Monday, July 23, 2012

Meatless Monday: Pasta Frittata

I'm terrible when it comes cooking pasta portions. I always cook too much. Always. If you peek into my fridge on any given day, there is a really good chance you'll see leftover spaghetti noodles in there. Over the years, I've tried to find ways to use up those leftovers (they don't really re-heat well in the microwave) -- sometimes I'll freeze them into single-serving spaghetti portions or whip up a batch of lo mein, but sometimes those noodles still languish away in the fridge until they get slimy and unappetizing. However, I've just come across a new, super-easy way to use up leftover pasta in An Everlasting Meal -- the pasta frittata. {Sidenote:  I don't know why, but every time I think "pasta frittata", it's to the tune of "Hakuna Matata".  Oh, the silly things that keep me entertained...}

This pasta frittata is so simple -- it only has a few ingredients and it takes almost no work.  It's also really adaptable -- this basic recipe would allow for a lot of variations with different vegetables (and meats -- just not on Monday, of course).  I also love serving eggs for dinner on Meatless Mondays, so I'm happy to add this frittata to my repertoire.



To make a pasta frittata, you'll need:
  • 2-3 cups of cooked leftover noodles 
  • 3 large eggs, beaten
  • up to a 1/2 cup of fresh herbs, chopped (I used parsley.)
  • a little bit of shredded Parmesan cheese
  • salt and pepper
In the picture above, there is no Parmesan, salt, or pepper. This is because my noodles were the leftovers from a recipe for roasted garlic, brown butter, & Parmesan pasta (yum -- another great meatless meal), so it didn't need the added cheese or salt and pepper.

Preheat your oven to 375 degrees.


Mix the eggs, pasta, herbs, Parmesan (if using), salt, and pepper (to taste). Note: In An Everlasting Meal, the author suggests this recipe as a good way to use over-salted pasta (my pasta just so happened to be slightly over-salted). If this is the case, don't add more salt to your frittata.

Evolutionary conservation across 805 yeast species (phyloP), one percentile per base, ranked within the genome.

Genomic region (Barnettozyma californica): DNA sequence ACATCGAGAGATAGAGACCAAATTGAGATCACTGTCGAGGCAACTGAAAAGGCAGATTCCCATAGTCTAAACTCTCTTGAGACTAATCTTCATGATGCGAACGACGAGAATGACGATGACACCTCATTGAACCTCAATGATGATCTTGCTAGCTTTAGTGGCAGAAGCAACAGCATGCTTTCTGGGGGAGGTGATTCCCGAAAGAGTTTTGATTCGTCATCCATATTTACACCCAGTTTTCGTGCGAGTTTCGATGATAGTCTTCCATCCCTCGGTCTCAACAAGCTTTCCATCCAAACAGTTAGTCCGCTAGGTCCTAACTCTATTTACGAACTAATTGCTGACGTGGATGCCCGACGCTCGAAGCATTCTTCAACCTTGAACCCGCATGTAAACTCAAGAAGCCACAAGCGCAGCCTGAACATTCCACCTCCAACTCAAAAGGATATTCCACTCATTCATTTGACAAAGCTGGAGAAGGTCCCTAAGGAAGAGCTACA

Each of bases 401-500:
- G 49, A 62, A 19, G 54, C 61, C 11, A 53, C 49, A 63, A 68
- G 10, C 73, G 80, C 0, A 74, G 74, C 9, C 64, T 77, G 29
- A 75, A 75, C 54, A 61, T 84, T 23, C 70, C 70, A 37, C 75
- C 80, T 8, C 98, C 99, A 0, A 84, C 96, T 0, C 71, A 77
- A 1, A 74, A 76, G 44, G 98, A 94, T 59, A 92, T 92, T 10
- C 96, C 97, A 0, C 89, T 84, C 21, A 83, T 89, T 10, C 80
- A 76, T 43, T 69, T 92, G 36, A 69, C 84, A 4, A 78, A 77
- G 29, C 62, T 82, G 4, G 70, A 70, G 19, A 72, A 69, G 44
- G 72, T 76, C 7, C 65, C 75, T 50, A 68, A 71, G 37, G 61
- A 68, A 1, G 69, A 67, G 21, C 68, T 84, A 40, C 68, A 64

In an 8- or 9-inch oven-safe skillet (I used my cast-iron skillet), heat a little bit of olive oil (I did just a few glugs around the pan).  Pour the egg-pasta mixture into the skillet.  


Cook until the edges are set -- you should be able to lift up the edge and see that the bottom is cooked. Remove the skillet from stove top and put it into the oven. 


The frittata is ready when the eggs are cooked and the top is just-firm. Put a plate over the top of the pan and flip the pan over (not so easy with a 12-pound cast iron skillet) so that the frittata turns out onto the plate (the bottom of the pan will the the top of your frittata on the plate. I hope that makes sense. It's kind of the same idea as an upside-down cake.).  


Cut the frittata and serve at room temperature. If you need to refrigerate it, let it sit at room temperature a couple hours before eating it.  There's something so simple and satisfying about this meal. It's basic, uncomplicated, and it's delicious -- a perfect meal for a summer evening.

Note: Some of the links in the post above are "affiliate links." This means if you click on the link and purchase the item, I will receive an affiliate commission. Regardless, I only recommend products or services I use personally and believe will add value to my readers. 

{This post is linked up to Frugal Days, Sustainable Ways and Your Green Resource.}

2 comments:

simplitaly said...

A portion of pasta you get in an italian restaurant is of 70 grams. Having this in mind I cook 60 grams for myself (small woman with few physical activity) and 100 for my husband (big man doing physical work). It can happen that we finish the meal and are still a little hungry so we get a slice of bread with a slice of cheese or of ham but usually, those quantities are exactly right.
You weigh it carefully in the begining until you have a clear feeling of the quantity of dried pasta.
An other way of measuring it is to put the dry pasta on the plate. You should not be be able to see the bottom of the plate and the pasta should not look like a mountain :) That is one portion :)

teetocs said...

We used to do this kinda with ramen noodles and egg only we just scrambled them in a skillet..we was pretty poor then...this looks much better

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